Energy Secretary Huhne Promises ‘New Economy’


The UK government’s budget and green measures will get us through a new industrial revolution, says energy secretary Chris Huhne

The UK is poised to move to a new low-carbon economy, and technology is crucial to get us there, according to the secretary for energy and climate change, Chris Huhne.

A “green deal” will enable people to make their homes more energy-efficient, a carbon price will encourage businesses to use less energy, and a green investment bank proposed by the previous government will enable the new economy to emerge, he said, at a House of Commons reception and in parliamentary discussion of this year’s budget

What’s in it for business?

Britain has promised to reduce carbon emssions by 20 percent before 2020, and the new government has increased that figure by ten percent, while promising that its departments will cut their emissions by ten percent this year.

Much of the work will happen on the domestic front, as housing creates a large part of the country’s carbon footprint – so Huhne’s department’s “flagship” bill will allow measures to help people “pay as they save” while retrofitting energy saving measures to their homes, Huhne said.

The department is considering ways to extend this green deal to business premises as well, he told the evening reception – a move that might allow the deal to include savings produced by smart building controls managed by IT – “but I am making no promises”.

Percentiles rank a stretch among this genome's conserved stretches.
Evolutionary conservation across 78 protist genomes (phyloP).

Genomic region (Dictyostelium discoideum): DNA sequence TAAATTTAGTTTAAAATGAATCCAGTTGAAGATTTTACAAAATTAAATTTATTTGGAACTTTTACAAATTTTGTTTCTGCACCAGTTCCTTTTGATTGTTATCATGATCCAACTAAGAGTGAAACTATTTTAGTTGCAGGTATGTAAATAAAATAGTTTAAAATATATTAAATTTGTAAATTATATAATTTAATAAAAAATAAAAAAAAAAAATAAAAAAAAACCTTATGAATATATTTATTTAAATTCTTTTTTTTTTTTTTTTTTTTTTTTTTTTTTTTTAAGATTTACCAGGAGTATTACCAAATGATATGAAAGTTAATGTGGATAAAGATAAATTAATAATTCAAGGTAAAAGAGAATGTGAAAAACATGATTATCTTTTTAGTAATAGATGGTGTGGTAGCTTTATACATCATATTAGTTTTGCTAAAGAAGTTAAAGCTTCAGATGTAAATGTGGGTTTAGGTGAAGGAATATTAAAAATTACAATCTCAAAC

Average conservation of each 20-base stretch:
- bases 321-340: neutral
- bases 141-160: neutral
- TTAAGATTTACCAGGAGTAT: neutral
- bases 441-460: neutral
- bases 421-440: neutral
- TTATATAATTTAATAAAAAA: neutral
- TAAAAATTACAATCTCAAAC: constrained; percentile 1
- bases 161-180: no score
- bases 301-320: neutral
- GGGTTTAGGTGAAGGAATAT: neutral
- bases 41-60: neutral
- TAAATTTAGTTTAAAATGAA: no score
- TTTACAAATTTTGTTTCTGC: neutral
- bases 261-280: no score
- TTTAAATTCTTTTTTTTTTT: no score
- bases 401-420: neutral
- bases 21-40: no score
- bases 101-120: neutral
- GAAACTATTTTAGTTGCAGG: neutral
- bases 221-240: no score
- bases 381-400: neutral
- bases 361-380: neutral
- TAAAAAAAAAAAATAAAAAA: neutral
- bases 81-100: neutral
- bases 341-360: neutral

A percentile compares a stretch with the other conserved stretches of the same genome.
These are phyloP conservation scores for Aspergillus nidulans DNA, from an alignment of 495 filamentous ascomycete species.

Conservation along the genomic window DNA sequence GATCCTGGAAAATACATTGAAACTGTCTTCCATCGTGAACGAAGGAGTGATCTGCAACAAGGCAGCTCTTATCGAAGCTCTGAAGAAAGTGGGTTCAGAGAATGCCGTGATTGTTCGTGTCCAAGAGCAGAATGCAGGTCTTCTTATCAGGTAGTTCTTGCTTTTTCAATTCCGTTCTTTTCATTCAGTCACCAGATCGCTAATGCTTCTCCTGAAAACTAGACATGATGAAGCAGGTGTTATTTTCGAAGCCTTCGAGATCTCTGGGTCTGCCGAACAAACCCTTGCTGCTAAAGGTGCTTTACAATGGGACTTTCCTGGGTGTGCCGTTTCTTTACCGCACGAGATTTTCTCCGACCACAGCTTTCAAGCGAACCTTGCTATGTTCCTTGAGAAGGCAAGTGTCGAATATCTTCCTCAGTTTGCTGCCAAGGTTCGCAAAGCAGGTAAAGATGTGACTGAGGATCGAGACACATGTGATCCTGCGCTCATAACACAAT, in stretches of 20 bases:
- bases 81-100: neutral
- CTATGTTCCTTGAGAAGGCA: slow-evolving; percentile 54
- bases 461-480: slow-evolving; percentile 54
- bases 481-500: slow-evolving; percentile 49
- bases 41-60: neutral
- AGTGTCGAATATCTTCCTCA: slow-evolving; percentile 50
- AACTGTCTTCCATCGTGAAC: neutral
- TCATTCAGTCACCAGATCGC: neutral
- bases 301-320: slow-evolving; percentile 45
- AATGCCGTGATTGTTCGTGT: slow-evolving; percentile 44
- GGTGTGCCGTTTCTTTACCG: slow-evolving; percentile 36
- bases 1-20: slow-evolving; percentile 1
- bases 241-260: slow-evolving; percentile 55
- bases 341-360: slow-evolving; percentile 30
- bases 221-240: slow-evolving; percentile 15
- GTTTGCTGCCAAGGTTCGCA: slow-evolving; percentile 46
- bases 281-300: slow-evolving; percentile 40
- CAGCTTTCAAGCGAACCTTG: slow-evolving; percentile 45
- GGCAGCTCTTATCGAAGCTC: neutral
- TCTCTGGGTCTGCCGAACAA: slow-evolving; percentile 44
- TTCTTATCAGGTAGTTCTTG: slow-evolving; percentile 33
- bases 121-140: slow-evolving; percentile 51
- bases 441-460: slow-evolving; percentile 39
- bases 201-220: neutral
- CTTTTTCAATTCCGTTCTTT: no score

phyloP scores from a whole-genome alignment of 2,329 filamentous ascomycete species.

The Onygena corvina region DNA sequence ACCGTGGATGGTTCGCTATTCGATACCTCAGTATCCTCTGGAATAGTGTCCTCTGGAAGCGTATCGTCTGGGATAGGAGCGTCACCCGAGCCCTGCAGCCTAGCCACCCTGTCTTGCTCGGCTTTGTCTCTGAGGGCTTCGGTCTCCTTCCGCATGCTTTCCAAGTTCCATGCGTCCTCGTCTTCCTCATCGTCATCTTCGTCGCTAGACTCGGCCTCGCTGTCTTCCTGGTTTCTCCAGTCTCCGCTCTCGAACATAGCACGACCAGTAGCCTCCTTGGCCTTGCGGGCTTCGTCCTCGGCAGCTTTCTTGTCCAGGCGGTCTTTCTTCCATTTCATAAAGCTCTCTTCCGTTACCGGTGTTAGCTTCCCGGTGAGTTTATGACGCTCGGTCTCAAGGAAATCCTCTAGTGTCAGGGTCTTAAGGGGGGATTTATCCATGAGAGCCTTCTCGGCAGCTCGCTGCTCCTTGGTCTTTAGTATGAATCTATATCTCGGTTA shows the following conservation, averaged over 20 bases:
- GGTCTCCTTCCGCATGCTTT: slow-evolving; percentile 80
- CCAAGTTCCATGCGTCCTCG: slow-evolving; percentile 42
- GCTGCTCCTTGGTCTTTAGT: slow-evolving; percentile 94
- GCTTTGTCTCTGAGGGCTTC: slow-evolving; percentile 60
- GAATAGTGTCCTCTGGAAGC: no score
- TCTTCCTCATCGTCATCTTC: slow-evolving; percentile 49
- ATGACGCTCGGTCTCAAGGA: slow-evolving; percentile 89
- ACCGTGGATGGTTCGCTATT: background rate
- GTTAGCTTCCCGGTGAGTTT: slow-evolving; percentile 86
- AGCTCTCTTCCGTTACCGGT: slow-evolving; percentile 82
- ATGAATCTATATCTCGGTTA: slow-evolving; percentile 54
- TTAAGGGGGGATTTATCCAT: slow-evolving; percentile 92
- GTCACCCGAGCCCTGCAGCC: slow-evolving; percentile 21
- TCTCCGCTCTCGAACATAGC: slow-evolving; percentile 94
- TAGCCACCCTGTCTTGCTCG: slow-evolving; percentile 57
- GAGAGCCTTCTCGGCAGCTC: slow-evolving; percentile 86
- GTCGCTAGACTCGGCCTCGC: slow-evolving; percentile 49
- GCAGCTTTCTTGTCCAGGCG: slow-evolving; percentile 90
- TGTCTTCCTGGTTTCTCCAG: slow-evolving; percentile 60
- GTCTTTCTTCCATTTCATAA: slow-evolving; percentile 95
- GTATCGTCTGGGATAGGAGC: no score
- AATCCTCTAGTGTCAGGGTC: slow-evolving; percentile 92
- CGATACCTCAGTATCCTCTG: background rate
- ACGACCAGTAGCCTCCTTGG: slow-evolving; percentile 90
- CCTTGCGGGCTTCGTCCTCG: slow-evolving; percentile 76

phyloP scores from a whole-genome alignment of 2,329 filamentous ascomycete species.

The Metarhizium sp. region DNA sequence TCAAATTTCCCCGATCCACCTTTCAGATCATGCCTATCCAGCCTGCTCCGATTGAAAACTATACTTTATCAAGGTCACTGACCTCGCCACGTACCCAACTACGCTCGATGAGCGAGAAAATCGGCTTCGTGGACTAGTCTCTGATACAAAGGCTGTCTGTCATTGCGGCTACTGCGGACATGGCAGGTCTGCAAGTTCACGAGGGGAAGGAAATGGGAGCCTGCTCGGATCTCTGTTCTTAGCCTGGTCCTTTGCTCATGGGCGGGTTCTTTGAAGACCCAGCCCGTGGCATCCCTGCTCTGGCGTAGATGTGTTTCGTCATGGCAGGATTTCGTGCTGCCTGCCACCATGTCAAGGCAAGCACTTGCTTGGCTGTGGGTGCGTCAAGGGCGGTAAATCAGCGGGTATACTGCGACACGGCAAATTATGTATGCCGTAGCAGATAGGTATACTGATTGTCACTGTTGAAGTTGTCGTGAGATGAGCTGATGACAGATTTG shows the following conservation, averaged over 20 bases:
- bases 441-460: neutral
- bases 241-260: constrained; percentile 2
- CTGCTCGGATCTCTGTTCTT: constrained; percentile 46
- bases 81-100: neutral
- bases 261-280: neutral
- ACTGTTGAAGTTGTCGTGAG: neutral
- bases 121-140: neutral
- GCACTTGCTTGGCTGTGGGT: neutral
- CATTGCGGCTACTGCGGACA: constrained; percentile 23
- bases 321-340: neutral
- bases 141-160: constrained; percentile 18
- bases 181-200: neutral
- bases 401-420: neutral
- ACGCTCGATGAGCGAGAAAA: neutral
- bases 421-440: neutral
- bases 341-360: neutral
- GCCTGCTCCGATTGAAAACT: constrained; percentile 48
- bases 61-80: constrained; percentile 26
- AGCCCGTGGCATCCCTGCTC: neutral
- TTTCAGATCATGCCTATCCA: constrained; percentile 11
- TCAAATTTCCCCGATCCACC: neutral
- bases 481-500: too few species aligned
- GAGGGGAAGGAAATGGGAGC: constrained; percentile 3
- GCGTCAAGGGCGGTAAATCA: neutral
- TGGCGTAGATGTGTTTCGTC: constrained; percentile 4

“Most of the houses we will be living in in 2050 have already been built,” he said. “We need retrofitting if we are to meet our target of reducing carbon emissions by 80 percent by 2050.” And the green deal will be a big deal, he said, because 14 million homes need insulated: at £6500 per house, that could mean a total investment of £90 billion.

And green technologies will provide growth towards a new ecoonomy he said, explaining that the last recession was followed in the 1930s by “one of Britain’s fastest periods of growth, with the development of new electrical appliances and the suburbs round our cities”.

Huhne knows IT

Green IT experts in the audience pointed to their role in making buildings more energy-efficient, and in providing the technologies that can manage the use switchover, and spoke approvingly of Huhne, who has shown an awareness of technology issues while in opposition for the Liberal Democrats.

Huhne opposed the Labour governments ID card scheme, which has been scrapped by the coalition. He also spoke against the extradition of hacker Gary McKinnon to the US. This has now been delayed but may still go ahead.

“The challenge now is we need green industry to replace our whole economy,” said Huhne, in a change to renewable energy that will be as “fundamental” as the change from water power to steam, gas and electricity in the different phases of the industrial revolution.

A high price for carbon will be important to drive this, he said, and the government will be working the proposal for a green investment bank, to provide funding for necessary developments.

During the commons debate, he responded to criticism that the budget had no green taxes or other new sustainability measures, by pointing out that “this was an emergency budget.

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